How to boost your mental and emotional wellbeing
Sunday 10th October is World Mental Health Day, a global event which aims to raise awareness of mental health issues, of the need for better access to support services, particularly for those who are more vulnerable, and of how we can promote better mental health within our communities and societies.
Good mental health is more than just the absence of mental disorders – according to the World Health Organisation, it is ‘a state of well-being in which an individual realizes his or her own abilities, can cope with the normal stresses of life, can work productively and is able to make a contribution to his or her community.’
There are lots of things that we can each do to protect and boost our own mental and emotional wellbeing – we’ve shared some of our top tips below:
Spending just 20-30 minutes a day in nature is proven to reduce stress levels – exposure to natural light can help to boost our mood, while focusing on the pleasant sights and sounds of the natural world distracts us from negative thoughts and worries, helping us to feel calmer.
Exercise is just as important for our mental fitness as it is for our physical health. As well as releasing feel-good hormones, doing physical activity, particularly one that involves picking up a new skill, forces us to concentrate on something other than what’s bothering us, and can also help to improve our self-esteem. Exercising in nature is even better!
Having a good support network is really important for our wellbeing. Try to schedule in time to regularly catch up with your friends or family, even if it’s just over the phone. Talking to people who care about us about how we’re feeling and sharing our problems can help us to feel less isolated and they may be able to give you a fresh perspective or even help you to find solutions
Watch what you’re drinking
Alcohol and caffeine both affect our brain chemistry and can heighten feelings of anxiety and stress. They can also reduce our quality of sleep, which in turn can negatively impact on our emotional wellbeing. While many of us drink alcohol to help us relax, once the initial effects wear off, it actually works to lower our mood, making us feel worse. Try to reduce your alcohol consumption (sticking to the recommended limits) and cut down on the amount of tea, coffee and caffeinated beverages you drink.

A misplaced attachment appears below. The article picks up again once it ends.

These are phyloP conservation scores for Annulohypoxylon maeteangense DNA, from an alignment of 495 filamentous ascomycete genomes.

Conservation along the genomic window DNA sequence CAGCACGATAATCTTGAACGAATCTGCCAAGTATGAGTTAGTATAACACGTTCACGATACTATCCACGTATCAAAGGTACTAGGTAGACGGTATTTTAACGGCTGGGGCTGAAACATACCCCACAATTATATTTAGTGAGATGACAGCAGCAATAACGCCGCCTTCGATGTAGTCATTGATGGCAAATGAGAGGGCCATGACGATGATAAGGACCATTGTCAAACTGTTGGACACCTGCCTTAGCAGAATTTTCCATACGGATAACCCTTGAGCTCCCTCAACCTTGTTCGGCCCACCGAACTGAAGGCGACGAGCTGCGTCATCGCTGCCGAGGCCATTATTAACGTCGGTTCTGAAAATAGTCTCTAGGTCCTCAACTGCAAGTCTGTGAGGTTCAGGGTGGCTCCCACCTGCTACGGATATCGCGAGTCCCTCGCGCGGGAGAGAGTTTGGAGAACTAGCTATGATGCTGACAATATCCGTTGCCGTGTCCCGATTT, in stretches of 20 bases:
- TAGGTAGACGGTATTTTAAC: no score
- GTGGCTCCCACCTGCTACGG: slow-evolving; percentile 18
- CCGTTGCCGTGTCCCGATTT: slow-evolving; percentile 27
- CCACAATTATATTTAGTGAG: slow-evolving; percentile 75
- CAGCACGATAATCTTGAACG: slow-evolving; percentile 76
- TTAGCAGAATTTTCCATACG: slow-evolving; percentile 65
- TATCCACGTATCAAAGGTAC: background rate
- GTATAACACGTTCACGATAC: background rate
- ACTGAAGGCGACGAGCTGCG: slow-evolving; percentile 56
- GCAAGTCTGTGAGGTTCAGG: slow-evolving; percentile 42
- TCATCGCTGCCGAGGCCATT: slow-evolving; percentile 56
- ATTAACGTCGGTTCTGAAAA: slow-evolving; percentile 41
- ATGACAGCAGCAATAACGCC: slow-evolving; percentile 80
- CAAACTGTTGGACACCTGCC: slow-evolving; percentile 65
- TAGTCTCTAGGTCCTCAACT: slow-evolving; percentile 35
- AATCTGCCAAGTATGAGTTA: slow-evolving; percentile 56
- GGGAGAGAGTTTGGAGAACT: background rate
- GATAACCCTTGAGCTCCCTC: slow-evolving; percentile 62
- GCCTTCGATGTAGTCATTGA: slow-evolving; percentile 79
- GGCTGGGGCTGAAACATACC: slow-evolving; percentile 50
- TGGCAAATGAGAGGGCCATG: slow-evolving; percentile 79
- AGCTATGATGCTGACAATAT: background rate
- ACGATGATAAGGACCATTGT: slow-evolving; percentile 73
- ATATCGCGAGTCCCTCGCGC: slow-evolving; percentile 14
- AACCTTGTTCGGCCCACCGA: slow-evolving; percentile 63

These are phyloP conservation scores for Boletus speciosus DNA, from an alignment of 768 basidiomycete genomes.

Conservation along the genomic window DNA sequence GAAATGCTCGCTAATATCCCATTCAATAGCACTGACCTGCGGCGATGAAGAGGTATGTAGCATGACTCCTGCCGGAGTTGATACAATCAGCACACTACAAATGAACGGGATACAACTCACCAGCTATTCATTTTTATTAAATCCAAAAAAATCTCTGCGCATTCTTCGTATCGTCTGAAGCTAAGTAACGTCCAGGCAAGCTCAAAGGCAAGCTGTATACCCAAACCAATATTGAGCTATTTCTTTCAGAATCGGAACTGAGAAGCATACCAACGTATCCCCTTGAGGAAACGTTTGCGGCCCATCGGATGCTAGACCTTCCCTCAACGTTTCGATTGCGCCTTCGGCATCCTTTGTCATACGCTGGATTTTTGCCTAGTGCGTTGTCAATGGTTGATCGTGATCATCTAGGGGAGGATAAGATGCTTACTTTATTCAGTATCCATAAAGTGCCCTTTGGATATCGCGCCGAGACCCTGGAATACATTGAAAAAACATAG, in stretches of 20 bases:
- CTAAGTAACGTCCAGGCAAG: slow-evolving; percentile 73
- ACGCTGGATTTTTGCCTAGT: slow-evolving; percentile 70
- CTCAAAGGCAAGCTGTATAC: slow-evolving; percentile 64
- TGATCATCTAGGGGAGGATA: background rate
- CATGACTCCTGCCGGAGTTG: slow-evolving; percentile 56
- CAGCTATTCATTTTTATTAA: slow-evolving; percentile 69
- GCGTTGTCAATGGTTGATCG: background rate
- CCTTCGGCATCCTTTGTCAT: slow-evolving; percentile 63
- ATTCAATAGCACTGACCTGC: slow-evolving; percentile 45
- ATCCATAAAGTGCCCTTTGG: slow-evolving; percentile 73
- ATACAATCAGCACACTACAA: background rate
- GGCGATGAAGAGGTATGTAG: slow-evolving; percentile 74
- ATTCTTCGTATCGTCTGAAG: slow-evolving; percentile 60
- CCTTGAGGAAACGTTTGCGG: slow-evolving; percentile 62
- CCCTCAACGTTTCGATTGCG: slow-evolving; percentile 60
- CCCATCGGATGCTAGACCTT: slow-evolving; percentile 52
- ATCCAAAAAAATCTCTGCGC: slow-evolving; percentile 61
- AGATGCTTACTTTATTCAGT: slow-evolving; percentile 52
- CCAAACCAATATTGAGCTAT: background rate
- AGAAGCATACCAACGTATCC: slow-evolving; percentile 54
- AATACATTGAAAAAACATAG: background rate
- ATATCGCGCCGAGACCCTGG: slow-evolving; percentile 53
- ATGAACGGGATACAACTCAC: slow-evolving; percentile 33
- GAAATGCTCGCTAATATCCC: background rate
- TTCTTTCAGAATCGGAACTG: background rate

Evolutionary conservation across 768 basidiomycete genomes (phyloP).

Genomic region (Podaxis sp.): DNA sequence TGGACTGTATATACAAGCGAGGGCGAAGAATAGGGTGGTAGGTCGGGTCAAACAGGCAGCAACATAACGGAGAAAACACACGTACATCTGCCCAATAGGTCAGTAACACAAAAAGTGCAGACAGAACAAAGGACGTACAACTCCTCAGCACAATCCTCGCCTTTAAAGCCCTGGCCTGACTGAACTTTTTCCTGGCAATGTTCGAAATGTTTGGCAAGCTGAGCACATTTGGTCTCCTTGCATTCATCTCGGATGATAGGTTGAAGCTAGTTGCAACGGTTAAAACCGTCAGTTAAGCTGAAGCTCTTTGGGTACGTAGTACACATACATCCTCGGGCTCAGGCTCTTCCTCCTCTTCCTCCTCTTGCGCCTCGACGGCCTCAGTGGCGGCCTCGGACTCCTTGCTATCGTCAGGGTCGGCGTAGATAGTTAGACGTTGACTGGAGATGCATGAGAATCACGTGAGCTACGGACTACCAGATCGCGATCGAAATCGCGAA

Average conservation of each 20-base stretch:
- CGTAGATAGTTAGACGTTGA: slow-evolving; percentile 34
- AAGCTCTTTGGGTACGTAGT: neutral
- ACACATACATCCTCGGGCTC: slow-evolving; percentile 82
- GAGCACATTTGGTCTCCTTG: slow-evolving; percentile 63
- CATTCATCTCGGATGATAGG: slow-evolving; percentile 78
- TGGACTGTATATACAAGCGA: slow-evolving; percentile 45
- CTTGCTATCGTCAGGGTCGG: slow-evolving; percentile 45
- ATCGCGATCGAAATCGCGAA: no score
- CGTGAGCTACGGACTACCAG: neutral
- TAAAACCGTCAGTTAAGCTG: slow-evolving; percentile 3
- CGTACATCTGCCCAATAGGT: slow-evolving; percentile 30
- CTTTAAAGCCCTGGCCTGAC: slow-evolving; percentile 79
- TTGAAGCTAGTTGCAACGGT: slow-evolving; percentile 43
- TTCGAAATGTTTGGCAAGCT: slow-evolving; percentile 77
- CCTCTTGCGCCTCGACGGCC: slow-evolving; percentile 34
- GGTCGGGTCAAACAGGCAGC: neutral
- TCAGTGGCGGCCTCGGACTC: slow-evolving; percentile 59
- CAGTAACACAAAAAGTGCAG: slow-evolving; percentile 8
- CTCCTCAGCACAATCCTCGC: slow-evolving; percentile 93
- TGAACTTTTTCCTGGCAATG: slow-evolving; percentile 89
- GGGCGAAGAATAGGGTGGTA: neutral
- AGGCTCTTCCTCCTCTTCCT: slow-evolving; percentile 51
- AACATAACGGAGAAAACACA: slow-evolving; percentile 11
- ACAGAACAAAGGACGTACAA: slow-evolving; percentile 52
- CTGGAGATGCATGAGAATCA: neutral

Challenge unhelpful thoughts
When we feel depressed or anxious, it can be easy to fall into unhelpful patterns of thinking, dwelling on negative thoughts, catastrophising and criticising ourselves overly harshly. Learning to spot when you are having these types of thoughts and writing them down can help you to deal with them more objectively. Don’t be too hard on yourself – think about what you’d say to a friend who was feeling the same way and try to come up with three positive thoughts for every negative one. Over time, this will become a habit and help you to develop a more positive mindset.
Seek support if you need to
Not all of these tips will work for everyone all of the time and we will all experience periods when we feel more stressed, down or anxious than normal. However, if your feelings of anxiety or low mood persist, or they are starting to have a real impact on your day-to-day life, it’s important to seek appropriate support whether that’s via your GP, a mental health charity or your employer’s EAP (Employee Assistance Programme), if they have one.
To learn more about World Mental Health Day, visit World Mental Health Day (who.int)
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Sunday 10th October is World Mental Health Day, a global event which aims to raise awareness of mental health issues, of the need for better access to support services, particularly for those who are more vulnerable, and of how we can promote better mental health within our communities and societies.Read More